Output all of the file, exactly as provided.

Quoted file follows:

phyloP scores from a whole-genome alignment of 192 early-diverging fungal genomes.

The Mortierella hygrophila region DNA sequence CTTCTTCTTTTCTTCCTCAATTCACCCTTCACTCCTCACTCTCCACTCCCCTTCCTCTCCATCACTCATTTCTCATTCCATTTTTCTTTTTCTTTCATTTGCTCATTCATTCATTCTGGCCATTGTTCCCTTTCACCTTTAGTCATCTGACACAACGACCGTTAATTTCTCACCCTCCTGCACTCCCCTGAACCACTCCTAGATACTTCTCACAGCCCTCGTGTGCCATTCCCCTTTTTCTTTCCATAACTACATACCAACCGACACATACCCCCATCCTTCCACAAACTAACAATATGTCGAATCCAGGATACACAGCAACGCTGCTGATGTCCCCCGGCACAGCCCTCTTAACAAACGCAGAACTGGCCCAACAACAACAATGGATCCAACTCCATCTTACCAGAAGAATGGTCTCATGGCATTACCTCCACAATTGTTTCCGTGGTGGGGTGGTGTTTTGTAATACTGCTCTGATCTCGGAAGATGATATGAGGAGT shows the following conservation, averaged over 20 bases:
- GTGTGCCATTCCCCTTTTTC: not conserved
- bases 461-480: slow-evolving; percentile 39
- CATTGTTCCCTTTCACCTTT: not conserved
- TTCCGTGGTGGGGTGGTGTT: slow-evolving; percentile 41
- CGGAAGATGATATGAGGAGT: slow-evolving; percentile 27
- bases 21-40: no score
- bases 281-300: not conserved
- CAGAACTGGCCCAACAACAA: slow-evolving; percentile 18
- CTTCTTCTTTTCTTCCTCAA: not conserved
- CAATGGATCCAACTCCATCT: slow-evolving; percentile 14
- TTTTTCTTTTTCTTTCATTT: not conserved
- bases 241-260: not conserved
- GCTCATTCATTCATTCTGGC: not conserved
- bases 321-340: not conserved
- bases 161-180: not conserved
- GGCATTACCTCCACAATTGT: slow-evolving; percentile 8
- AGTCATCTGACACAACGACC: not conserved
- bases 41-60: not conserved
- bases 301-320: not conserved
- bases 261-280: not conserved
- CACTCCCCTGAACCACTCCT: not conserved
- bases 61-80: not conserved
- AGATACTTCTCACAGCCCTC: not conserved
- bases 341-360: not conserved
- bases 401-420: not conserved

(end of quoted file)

phyloP scores from a whole-genome alignment of 192 early-diverging fungal genomes.

The Mortierella hygrophila region DNA sequence CTTCTTCTTTTCTTCCTCAATTCACCCTTCACTCCTCACTCTCCACTCCCCTTCCTCTCCATCACTCATTTCTCATTCCATTTTTCTTTTTCTTTCATTTGCTCATTCATTCATTCTGGCCATTGTTCCCTTTCACCTTTAGTCATCTGACACAACGACCGTTAATTTCTCACCCTCCTGCACTCCCCTGAACCACTCCTAGATACTTCTCACAGCCCTCGTGTGCCATTCCCCTTTTTCTTTCCATAACTACATACCAACCGACACATACCCCCATCCTTCCACAAACTAACAATATGTCGAATCCAGGATACACAGCAACGCTGCTGATGTCCCCCGGCACAGCCCTCTTAACAAACGCAGAACTGGCCCAACAACAACAATGGATCCAACTCCATCTTACCAGAAGAATGGTCTCATGGCATTACCTCCACAATTGTTTCCGTGGTGGGGTGGTGTTTTGTAATACTGCTCTGATCTCGGAAGATGATATGAGGAGT shows the following conservation, averaged over 20 bases:
- GTGTGCCATTCCCCTTTTTC: not conserved
- bases 461-480: slow-evolving; percentile 39
- CATTGTTCCCTTTCACCTTT: not conserved
- TTCCGTGGTGGGGTGGTGTT: slow-evolving; percentile 41
- CGGAAGATGATATGAGGAGT: slow-evolving; percentile 27
- bases 21-40: no score
- bases 281-300: not conserved
- CAGAACTGGCCCAACAACAA: slow-evolving; percentile 18
- CTTCTTCTTTTCTTCCTCAA: not conserved
- CAATGGATCCAACTCCATCT: slow-evolving; percentile 14
- TTTTTCTTTTTCTTTCATTT: not conserved
- bases 241-260: not conserved
- GCTCATTCATTCATTCTGGC: not conserved
- bases 321-340: not conserved
- bases 161-180: not conserved
- GGCATTACCTCCACAATTGT: slow-evolving; percentile 8
- AGTCATCTGACACAACGACC: not conserved
- bases 41-60: not conserved
- bases 301-320: not conserved
- bases 261-280: not conserved
- CACTCCCCTGAACCACTCCT: not conserved
- bases 61-80: not conserved
- AGATACTTCTCACAGCCCTC: not conserved
- bases 341-360: not conserved
- bases 401-420: not conserved